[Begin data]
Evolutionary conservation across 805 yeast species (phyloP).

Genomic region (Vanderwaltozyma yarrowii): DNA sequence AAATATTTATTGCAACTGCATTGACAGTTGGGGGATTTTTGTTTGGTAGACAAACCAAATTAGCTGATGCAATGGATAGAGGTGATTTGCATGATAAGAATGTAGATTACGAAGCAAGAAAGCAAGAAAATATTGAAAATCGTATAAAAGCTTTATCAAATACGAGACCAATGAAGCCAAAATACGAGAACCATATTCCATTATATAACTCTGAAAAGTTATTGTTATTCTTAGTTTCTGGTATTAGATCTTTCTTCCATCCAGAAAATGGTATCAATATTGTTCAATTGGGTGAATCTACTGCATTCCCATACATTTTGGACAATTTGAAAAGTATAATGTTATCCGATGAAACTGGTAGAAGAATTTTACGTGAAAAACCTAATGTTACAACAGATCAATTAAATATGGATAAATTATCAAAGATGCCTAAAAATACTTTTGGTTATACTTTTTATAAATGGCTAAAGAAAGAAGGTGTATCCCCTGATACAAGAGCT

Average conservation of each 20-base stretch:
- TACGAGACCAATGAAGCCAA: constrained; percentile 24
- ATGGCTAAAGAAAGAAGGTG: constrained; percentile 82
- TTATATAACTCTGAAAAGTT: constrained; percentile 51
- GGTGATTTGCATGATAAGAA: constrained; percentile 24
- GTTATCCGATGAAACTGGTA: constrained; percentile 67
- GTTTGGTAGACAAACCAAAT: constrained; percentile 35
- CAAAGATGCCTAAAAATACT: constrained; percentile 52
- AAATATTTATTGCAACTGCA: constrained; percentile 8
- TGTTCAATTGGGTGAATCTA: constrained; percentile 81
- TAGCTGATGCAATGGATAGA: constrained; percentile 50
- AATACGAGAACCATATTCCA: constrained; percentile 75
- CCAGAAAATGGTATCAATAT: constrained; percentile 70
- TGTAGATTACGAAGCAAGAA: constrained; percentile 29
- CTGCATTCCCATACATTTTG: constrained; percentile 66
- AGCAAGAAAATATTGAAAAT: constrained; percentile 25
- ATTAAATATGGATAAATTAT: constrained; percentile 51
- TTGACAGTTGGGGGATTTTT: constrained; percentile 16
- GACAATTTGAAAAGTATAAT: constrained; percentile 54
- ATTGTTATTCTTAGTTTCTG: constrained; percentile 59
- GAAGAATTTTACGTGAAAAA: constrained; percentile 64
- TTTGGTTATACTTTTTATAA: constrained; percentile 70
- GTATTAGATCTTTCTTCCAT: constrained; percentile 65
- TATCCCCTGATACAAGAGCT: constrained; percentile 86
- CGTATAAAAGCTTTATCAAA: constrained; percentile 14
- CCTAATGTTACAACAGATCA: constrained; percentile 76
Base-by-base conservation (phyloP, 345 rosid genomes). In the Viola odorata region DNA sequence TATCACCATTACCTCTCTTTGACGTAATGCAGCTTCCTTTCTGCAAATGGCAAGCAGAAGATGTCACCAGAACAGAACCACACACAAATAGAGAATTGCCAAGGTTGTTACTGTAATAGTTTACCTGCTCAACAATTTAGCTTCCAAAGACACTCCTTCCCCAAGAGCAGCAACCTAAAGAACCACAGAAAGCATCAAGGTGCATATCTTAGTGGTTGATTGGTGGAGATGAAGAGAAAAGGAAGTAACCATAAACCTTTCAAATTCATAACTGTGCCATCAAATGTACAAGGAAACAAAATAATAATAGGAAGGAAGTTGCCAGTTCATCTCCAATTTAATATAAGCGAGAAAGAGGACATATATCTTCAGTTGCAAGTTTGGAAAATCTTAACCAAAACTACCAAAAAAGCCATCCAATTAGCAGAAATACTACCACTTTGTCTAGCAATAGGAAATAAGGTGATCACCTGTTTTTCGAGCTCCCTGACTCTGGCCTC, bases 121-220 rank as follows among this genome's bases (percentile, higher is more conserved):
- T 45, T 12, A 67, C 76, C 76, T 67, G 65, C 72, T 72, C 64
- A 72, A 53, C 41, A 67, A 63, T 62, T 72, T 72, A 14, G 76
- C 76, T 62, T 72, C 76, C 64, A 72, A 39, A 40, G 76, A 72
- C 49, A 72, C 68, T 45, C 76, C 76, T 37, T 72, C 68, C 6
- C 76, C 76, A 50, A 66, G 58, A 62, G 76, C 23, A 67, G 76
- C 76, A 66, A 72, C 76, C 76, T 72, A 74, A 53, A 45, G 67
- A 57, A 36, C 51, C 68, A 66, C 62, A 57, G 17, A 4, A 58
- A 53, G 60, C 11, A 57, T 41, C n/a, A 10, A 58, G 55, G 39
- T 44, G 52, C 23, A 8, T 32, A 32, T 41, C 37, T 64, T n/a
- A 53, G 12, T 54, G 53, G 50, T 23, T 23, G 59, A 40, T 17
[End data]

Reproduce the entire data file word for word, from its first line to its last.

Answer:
Evolutionary conservation across 805 yeast species (phyloP).

Genomic region (Vanderwaltozyma yarrowii): DNA sequence AAATATTTATTGCAACTGCATTGACAGTTGGGGGATTTTTGTTTGGTAGACAAACCAAATTAGCTGATGCAATGGATAGAGGTGATTTGCATGATAAGAATGTAGATTACGAAGCAAGAAAGCAAGAAAATATTGAAAATCGTATAAAAGCTTTATCAAATACGAGACCAATGAAGCCAAAATACGAGAACCATATTCCATTATATAACTCTGAAAAGTTATTGTTATTCTTAGTTTCTGGTATTAGATCTTTCTTCCATCCAGAAAATGGTATCAATATTGTTCAATTGGGTGAATCTACTGCATTCCCATACATTTTGGACAATTTGAAAAGTATAATGTTATCCGATGAAACTGGTAGAAGAATTTTACGTGAAAAACCTAATGTTACAACAGATCAATTAAATATGGATAAATTATCAAAGATGCCTAAAAATACTTTTGGTTATACTTTTTATAAATGGCTAAAGAAAGAAGGTGTATCCCCTGATACAAGAGCT

Average conservation of each 20-base stretch:
- TACGAGACCAATGAAGCCAA: constrained; percentile 24
- ATGGCTAAAGAAAGAAGGTG: constrained; percentile 82
- TTATATAACTCTGAAAAGTT: constrained; percentile 51
- GGTGATTTGCATGATAAGAA: constrained; percentile 24
- GTTATCCGATGAAACTGGTA: constrained; percentile 67
- GTTTGGTAGACAAACCAAAT: constrained; percentile 35
- CAAAGATGCCTAAAAATACT: constrained; percentile 52
- AAATATTTATTGCAACTGCA: constrained; percentile 8
- TGTTCAATTGGGTGAATCTA: constrained; percentile 81
- TAGCTGATGCAATGGATAGA: constrained; percentile 50
- AATACGAGAACCATATTCCA: constrained; percentile 75
- CCAGAAAATGGTATCAATAT: constrained; percentile 70
- TGTAGATTACGAAGCAAGAA: constrained; percentile 29
- CTGCATTCCCATACATTTTG: constrained; percentile 66
- AGCAAGAAAATATTGAAAAT: constrained; percentile 25
- ATTAAATATGGATAAATTAT: constrained; percentile 51
- TTGACAGTTGGGGGATTTTT: constrained; percentile 16
- GACAATTTGAAAAGTATAAT: constrained; percentile 54
- ATTGTTATTCTTAGTTTCTG: constrained; percentile 59
- GAAGAATTTTACGTGAAAAA: constrained; percentile 64
- TTTGGTTATACTTTTTATAA: constrained; percentile 70
- GTATTAGATCTTTCTTCCAT: constrained; percentile 65
- TATCCCCTGATACAAGAGCT: constrained; percentile 86
- CGTATAAAAGCTTTATCAAA: constrained; percentile 14
- CCTAATGTTACAACAGATCA: constrained; percentile 76
Base-by-base conservation (phyloP, 345 rosid genomes). In the Viola odorata region DNA sequence TATCACCATTACCTCTCTTTGACGTAATGCAGCTTCCTTTCTGCAAATGGCAAGCAGAAGATGTCACCAGAACAGAACCACACACAAATAGAGAATTGCCAAGGTTGTTACTGTAATAGTTTACCTGCTCAACAATTTAGCTTCCAAAGACACTCCTTCCCCAAGAGCAGCAACCTAAAGAACCACAGAAAGCATCAAGGTGCATATCTTAGTGGTTGATTGGTGGAGATGAAGAGAAAAGGAAGTAACCATAAACCTTTCAAATTCATAACTGTGCCATCAAATGTACAAGGAAACAAAATAATAATAGGAAGGAAGTTGCCAGTTCATCTCCAATTTAATATAAGCGAGAAAGAGGACATATATCTTCAGTTGCAAGTTTGGAAAATCTTAACCAAAACTACCAAAAAAGCCATCCAATTAGCAGAAATACTACCACTTTGTCTAGCAATAGGAAATAAGGTGATCACCTGTTTTTCGAGCTCCCTGACTCTGGCCTC, bases 121-220 rank as follows among this genome's bases (percentile, higher is more conserved):
- T 45, T 12, A 67, C 76, C 76, T 67, G 65, C 72, T 72, C 64
- A 72, A 53, C 41, A 67, A 63, T 62, T 72, T 72, A 14, G 76
- C 76, T 62, T 72, C 76, C 64, A 72, A 39, A 40, G 76, A 72
- C 49, A 72, C 68, T 45, C 76, C 76, T 37, T 72, C 68, C 6
- C 76, C 76, A 50, A 66, G 58, A 62, G 76, C 23, A 67, G 76
- C 76, A 66, A 72, C 76, C 76, T 72, A 74, A 53, A 45, G 67
- A 57, A 36, C 51, C 68, A 66, C 62, A 57, G 17, A 4, A 58
- A 53, G 60, C 11, A 57, T 41, C n/a, A 10, A 58, G 55, G 39
- T 44, G 52, C 23, A 8, T 32, A 32, T 41, C 37, T 64, T n/a
- A 53, G 12, T 54, G 53, G 50, T 23, T 23, G 59, A 40, T 17